Ex-rebels reassure Russian envoy
On 4 July, BBC reported that Mali's Tuareg armed group expressed reassurance over peaceful conditions in Mali during discussions with the Russian ambassador. The armed group had warned that the removal of MINUSMA would impact northern Mali's peace process. Following the Wagner Group deployment of mercenaries in 2022, observers have highlighted doubts on the Malian army's ability to cope with the violence following the UN's withdrawal. ("Mali ex-rebels 'reassured' after talks with Russian envoy," BBC, 4 July 2023)
Junta reshuffles government
On 2 July, Africanews reported that Mali's junta conducted a partial reshuffle of the government, following the referendum for a new constitution. The government was reshuffled with 16 appointments, 13 ministers and three swaps. A representative of the Coordination des mouvements de l'Azawad has left the government. Colonel Assa Badialo has joined the Ministry of Health and Social Development. ("Mali's junta partially reshuffles government after draft constitution vote," Africanews, 2 July 2023)
Islamists kill more than 13
On 29 June, BBC reported that more than 13 civilians have been killed by jihadists in Gao Province amidst Eid celebrations on 28 June. Several casualties were reported but officials have not clarified if the timing was intentional. The UN Security Council was expected to approve Mali's request for withdrawal of UN peacekeepers. Analysts express fear of the situation leaving the Russian mercenary group Wagner to combat Islamists in Mali. German Defense Minister Boris Pistorius has stated that Germany intends to withdraw its troops from Mali while maintaining order. ("Islamists kill 13 during Eid celebrations in Mali," BBC, 29 June 2023)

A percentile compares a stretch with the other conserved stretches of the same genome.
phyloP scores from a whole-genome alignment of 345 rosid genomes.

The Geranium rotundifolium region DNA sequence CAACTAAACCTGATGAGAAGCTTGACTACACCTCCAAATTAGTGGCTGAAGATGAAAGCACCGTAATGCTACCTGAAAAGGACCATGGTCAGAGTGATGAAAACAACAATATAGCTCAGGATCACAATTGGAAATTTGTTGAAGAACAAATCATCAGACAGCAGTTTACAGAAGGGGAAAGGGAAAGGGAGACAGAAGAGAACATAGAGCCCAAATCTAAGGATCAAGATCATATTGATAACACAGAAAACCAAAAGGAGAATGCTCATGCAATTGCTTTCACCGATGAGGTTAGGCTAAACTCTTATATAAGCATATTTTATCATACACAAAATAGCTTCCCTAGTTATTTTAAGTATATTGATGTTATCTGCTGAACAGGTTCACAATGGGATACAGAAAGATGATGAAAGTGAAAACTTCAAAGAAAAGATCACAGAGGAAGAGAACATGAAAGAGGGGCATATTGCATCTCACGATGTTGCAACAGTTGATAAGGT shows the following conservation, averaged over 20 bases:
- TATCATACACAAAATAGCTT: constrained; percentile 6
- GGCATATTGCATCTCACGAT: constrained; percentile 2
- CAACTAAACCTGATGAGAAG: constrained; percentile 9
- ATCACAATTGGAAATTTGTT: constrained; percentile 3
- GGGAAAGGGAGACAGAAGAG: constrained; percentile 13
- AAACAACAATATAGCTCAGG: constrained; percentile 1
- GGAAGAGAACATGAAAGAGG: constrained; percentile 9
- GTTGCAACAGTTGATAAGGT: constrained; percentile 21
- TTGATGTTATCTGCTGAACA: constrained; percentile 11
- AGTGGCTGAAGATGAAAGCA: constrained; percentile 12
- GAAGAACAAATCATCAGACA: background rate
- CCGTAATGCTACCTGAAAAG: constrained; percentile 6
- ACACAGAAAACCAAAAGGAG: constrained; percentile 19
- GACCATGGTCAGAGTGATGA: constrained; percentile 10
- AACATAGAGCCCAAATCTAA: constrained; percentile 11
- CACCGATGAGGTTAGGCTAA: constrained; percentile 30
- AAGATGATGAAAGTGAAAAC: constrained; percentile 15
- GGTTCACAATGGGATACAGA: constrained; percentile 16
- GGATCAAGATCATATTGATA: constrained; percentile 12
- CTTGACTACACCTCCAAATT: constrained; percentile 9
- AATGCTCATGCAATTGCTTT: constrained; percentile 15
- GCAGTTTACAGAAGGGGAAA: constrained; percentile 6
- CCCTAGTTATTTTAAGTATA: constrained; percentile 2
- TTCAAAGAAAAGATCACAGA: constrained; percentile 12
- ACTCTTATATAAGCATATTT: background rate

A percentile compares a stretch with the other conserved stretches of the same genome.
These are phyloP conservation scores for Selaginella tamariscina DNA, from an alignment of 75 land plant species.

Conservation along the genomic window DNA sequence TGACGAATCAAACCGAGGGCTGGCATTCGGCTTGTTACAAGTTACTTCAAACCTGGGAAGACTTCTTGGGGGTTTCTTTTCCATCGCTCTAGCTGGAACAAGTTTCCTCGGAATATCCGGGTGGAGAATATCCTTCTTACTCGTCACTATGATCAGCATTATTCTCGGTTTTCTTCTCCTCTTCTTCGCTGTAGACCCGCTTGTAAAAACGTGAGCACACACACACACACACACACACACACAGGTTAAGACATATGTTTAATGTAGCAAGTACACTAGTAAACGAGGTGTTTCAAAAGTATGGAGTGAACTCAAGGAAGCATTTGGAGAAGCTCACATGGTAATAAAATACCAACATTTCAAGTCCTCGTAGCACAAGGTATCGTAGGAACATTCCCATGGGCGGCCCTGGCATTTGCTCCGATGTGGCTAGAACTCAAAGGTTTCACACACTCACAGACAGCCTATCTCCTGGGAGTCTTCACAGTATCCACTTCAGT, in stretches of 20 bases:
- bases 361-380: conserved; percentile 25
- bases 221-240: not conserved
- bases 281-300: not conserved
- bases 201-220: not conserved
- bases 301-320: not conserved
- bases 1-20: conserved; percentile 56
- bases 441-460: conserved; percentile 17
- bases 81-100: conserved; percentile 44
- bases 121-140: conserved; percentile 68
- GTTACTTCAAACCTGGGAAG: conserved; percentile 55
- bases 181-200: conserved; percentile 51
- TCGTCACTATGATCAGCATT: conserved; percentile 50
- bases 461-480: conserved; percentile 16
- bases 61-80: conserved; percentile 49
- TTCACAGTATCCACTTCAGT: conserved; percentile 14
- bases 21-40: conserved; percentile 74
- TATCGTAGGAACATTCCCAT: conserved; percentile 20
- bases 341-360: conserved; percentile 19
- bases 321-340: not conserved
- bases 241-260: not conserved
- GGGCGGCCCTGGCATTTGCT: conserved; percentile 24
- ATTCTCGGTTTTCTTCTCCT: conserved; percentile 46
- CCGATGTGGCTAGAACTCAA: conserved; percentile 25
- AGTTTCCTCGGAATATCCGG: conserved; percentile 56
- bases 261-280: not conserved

Chinese navy fleet visit Lagos
On 4 July, Africa news reported that three Chinese navy vessels made a five-day stopover at Lagos, Nigeria. The Nigerian Navy spokesman Admiral Ayo-Vaughan stated that the visit to the Gulf of Guinea aimed at improving diplomacy between the two countries. The Chinese ambassador to Nigeria, Cui Jiachun stated that the visit is to improve maritime security and strengthen China-Nigeria and China-Africa relations. ("Gulf of Guinea: Chinese navy on "friendly visit" to Nigeria," Africanews, 4 July 2023)
North-East region may face famine, warns UN
On 28 June, BBC reported that the United Nations has warned of the increase in risk of famine in north-eastern Nigeria. More than 40,000 civilians have been killed and two million displaced due to fighting between the army and jihadist groups. The UN humanitarian coordinator Matthias Schmale has urged the international community to respond swiftly to the situation. Additionally he pointed out that 500,000 people are facing food insecurity in Kenya. ("Nigeria's north-east 'one step away from famine' - UN," BBC, 28 June 2023)
More than 800 killed in June according to security report